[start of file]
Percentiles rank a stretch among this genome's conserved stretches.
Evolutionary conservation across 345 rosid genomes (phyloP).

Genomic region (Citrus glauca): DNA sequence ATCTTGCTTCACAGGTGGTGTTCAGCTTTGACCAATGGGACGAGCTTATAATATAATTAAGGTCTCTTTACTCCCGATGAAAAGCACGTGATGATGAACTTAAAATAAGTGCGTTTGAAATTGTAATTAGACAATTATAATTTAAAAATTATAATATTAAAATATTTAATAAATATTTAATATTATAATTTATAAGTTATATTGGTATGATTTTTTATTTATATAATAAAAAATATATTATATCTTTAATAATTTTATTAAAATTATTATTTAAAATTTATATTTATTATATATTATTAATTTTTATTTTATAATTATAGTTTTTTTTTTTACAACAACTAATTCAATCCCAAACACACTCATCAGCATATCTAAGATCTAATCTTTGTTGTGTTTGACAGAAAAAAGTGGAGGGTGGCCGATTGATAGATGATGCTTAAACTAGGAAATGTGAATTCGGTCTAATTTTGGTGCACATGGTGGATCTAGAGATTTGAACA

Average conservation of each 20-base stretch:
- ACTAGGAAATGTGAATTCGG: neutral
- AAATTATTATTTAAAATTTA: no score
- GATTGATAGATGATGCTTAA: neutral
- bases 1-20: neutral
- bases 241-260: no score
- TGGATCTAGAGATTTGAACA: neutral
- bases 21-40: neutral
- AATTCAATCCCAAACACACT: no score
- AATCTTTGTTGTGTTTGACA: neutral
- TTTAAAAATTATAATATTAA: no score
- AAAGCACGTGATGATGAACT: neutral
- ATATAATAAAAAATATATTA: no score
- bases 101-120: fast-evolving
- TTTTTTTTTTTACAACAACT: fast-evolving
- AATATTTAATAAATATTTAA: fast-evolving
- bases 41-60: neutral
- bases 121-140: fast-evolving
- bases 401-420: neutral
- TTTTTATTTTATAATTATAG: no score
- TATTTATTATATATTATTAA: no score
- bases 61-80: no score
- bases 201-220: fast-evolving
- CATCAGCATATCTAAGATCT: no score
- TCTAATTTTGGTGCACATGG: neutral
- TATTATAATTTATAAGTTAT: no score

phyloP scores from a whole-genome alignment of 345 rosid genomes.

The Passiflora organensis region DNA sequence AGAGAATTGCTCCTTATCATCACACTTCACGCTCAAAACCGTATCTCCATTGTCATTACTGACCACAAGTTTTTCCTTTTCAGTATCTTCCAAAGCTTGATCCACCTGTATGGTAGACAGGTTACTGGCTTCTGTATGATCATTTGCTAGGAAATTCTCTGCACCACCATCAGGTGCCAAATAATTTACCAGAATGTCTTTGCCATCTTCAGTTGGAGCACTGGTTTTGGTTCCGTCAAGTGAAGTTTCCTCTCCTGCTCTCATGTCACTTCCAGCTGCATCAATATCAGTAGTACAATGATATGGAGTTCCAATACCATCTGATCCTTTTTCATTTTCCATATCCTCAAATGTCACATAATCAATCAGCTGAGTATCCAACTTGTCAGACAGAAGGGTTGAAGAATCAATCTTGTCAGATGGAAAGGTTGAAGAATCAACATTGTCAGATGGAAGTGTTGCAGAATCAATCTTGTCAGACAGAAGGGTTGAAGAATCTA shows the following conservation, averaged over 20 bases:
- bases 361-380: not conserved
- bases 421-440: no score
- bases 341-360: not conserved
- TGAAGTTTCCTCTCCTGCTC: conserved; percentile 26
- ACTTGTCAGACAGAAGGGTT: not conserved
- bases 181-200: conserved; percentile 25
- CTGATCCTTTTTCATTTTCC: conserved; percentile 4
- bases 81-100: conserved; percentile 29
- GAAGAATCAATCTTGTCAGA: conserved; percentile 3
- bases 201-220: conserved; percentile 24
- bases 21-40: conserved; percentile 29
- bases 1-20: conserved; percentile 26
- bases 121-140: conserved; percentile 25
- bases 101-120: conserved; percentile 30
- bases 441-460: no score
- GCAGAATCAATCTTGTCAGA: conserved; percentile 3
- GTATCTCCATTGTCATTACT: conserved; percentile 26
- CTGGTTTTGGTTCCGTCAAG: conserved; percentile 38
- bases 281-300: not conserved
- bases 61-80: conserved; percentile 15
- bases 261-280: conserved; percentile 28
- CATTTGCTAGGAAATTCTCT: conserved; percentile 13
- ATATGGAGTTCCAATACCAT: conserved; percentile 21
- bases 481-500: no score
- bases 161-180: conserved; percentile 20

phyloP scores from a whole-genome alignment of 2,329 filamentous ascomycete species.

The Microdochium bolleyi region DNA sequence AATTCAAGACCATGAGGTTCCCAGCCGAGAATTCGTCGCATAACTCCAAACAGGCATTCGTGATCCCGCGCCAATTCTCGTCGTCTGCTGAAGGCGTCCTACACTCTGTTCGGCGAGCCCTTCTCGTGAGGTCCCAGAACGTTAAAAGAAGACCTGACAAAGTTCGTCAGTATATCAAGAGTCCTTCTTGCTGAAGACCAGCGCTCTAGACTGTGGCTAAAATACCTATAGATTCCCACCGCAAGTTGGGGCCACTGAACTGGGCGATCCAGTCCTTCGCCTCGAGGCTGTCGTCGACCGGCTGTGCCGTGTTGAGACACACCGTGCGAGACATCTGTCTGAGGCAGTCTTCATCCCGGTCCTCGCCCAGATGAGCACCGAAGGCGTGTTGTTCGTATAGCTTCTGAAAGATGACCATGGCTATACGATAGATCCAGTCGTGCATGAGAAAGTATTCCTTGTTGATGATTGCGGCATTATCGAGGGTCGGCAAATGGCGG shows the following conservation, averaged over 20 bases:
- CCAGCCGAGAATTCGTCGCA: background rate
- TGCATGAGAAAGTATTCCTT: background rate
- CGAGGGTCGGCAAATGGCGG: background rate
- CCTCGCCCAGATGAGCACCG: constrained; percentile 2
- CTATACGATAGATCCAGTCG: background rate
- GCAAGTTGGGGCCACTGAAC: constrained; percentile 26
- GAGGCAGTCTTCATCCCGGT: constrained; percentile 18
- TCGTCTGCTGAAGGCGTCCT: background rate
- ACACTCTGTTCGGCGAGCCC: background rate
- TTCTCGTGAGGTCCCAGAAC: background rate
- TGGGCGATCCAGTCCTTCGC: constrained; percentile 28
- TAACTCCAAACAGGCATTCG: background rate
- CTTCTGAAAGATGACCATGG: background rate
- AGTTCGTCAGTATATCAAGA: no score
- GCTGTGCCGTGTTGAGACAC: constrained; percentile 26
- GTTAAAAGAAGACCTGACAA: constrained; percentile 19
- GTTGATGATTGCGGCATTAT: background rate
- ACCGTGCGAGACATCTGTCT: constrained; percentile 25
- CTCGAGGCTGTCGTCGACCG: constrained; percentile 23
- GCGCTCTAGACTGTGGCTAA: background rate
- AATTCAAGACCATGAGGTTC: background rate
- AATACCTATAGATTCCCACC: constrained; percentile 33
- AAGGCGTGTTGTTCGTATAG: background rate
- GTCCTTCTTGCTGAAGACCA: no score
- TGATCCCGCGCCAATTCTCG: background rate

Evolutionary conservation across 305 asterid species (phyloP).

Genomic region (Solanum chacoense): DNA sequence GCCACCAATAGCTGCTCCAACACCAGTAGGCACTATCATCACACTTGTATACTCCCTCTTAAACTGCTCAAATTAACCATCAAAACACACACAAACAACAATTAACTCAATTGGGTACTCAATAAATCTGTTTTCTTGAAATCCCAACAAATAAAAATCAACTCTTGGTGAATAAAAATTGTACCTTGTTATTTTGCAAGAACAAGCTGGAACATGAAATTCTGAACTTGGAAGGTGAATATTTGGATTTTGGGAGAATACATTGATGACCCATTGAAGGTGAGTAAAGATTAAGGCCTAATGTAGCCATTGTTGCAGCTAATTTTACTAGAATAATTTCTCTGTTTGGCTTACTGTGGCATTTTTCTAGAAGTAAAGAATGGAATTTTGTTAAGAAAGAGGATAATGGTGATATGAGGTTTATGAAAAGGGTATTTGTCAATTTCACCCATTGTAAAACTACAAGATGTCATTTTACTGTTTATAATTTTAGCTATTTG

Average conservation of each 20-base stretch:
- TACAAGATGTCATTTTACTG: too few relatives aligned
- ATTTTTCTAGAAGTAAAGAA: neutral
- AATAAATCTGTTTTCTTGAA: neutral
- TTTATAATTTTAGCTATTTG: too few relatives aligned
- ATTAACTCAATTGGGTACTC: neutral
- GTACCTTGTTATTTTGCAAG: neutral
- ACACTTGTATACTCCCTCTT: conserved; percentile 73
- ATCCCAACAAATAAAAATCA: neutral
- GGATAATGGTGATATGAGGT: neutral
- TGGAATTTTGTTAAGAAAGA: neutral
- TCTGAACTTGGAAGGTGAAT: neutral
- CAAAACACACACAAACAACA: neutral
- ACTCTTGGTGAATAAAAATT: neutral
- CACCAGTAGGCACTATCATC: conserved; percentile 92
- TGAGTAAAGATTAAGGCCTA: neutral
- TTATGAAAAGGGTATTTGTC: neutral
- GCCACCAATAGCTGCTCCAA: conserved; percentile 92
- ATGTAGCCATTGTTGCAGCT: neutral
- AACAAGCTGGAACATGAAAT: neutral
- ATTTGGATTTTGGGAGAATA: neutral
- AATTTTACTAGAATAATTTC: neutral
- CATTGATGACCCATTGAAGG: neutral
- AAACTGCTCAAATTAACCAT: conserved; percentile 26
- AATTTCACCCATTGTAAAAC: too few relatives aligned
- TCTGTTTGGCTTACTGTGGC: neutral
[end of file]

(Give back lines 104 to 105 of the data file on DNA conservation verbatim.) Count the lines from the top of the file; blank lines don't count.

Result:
- ATGTAGCCATTGTTGCAGCT: neutral
- AACAAGCTGGAACATGAAAT: neutral